It is known that Google has over 200 ranking factors when deciding where your webpage appears in its search, but most of these have been designed to stop the abuse of black hat SEO companies.
Generally SEO is split into on-page and off-page, simply put on-page is the content on your webpage and is perhaps the only part you have complete control over.
The google news is that search engine place a lot of weight on this content so anything we can do to help with on page, the better.
With ranking factors being tweaked on a daily basis, it can seem impossible to make logical and well thought out changes, but this is far from the truth. As although there are almost an infinite amount of interrelated variable, there are some well documented changes that do have a constant effect.
And because no one actually knows Google algorithms, the only source of data we have is the results of any given search.
The method outlined below is known to work and requires no specialist tools or knowledge. That’s right this is about as close to a magic bullet as there is.
The technique revolves around looking at how the top sites for your search phrase use those search phrases in the make-up of their pages. By looking at multiple high ranking sites we get a ‘feel’ for the data and it removes the spikes from any one site.
Google by default tries to be helpful by weighting sites you have already seen and by taking account of other historic browsing data. In other words when you do a search on Google the results you see might not be the same as someone else conducting exactly the same search.
Google does provide an incognito mode https://support.google.com/chrome/answer/95464?hl=en-GB but it’s been shown than Google can still track your footprint and online history even when this mode is being used.
One way to get around this is by using an anonymous web proxy, and although this does provide better results, as most tend to be based globally you may still not get local non-personalised results.
One of the best service I have found is http://www.whatsmyserp.com/serpcheck.php which allows you to display the top ten for any search phrase, with the ability for you to select the country. Sometimes this service has issues, so it’s worth using a couple of services to be sure of your clean top ten.
The method we are using can be used against as many competitors as you wish but for sanity’s sake we find the sweet spot is three competing sites.
The more sites you do the analysis on, the more reliable the data, but the longer it takes, so another acceptable route is to look at the top 1 and then the top 3 to look at the trend.
The first step is to identify the primary key phrase. This is a black art in its own right and outside the scope of this article.
One you have the primary key phrase you need a list of high ranking pages which you will analyse against.
It’s then a simple case of looking at the source of each page…
The areas you are interested in (this gives the biggest bang for your buck)
Everything that is on the webpage does have an effect, but these three areas should be your primary focus.
To see the source of a page in Google Chrome (you can do this in any browser but each has its own way of displaying this information) is to press Ctrl+U (this is also available when you right mouse click on a web page)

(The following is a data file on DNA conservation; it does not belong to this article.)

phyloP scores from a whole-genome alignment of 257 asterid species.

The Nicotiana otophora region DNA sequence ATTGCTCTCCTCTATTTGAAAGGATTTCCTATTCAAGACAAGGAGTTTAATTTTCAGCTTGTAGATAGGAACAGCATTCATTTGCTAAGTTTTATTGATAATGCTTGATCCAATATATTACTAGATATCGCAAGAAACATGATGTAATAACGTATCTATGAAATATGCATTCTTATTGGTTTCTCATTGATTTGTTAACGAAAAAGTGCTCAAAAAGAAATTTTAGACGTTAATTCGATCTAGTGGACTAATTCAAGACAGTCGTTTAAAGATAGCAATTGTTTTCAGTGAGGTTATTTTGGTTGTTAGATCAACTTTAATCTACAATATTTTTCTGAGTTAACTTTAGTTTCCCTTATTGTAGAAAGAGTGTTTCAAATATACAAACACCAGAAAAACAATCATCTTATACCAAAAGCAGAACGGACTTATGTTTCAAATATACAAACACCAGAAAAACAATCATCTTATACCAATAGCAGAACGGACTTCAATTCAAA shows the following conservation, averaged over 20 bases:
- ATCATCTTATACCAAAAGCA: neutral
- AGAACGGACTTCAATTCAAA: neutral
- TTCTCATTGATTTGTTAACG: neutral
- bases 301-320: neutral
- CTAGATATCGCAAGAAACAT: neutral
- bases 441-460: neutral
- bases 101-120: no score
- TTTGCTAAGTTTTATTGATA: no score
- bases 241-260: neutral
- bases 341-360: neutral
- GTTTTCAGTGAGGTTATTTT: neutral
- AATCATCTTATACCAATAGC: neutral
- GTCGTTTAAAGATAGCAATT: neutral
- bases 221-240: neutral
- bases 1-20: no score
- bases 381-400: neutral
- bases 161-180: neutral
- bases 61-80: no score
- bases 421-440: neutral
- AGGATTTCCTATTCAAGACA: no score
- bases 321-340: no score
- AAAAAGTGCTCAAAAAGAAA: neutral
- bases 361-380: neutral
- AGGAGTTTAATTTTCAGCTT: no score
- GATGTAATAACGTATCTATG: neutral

If done correctly you are now seeing the code which controls how the website displays.
We will now be recording two types of data, the amount of times the whole phrase is used and each part of the phrase (each word). Google is aware of stop words and connective words (and, to, the etc..) so these should be ignored…
First we will look at the title tag
Press Ctrl+F and type in <title, Chrome will highlight the title tag. Simple count the phrase and part phrase and record the data.
For the H tags we want to search for <h and for the body, simply search for the phrase or part phrase and manually check the body area of the source for instances.
Normally you will only see a few instances on a page and if you find you have hundreds of instances of your search phrase, it normally means you have over cooked it.
Now repeat with the other 3 reference sites.
What you are looking to do is be roughly in amongst the big players, if your web pages has far too many or too few instances of your key phrase (compared to your top 3) or part phrases, it could be an indication that Google won’t see your page as optimised.
This method is really useful as we know that our top three pages are websites that Google trusts and basing our page technically on their weights of key phrases is probably not a bad way to go.
After the work has been done and implemented, you will need to wait up to six weeks to see the results, and be prepared to tweak, as it’s possible that the top three sites have other reasons why they are where they are.
Although it’s not possible to guarantee results with any technique, the beauty of this one is that we have a google proof framework to check if our page is over or under optimised, compared to well ranking pages. We need to be careful to apply any changes intelligently as the page still needs to convert, but in certain situations it can be useful to help discover why your page is not ranking well and the sort of tweak you need to consider.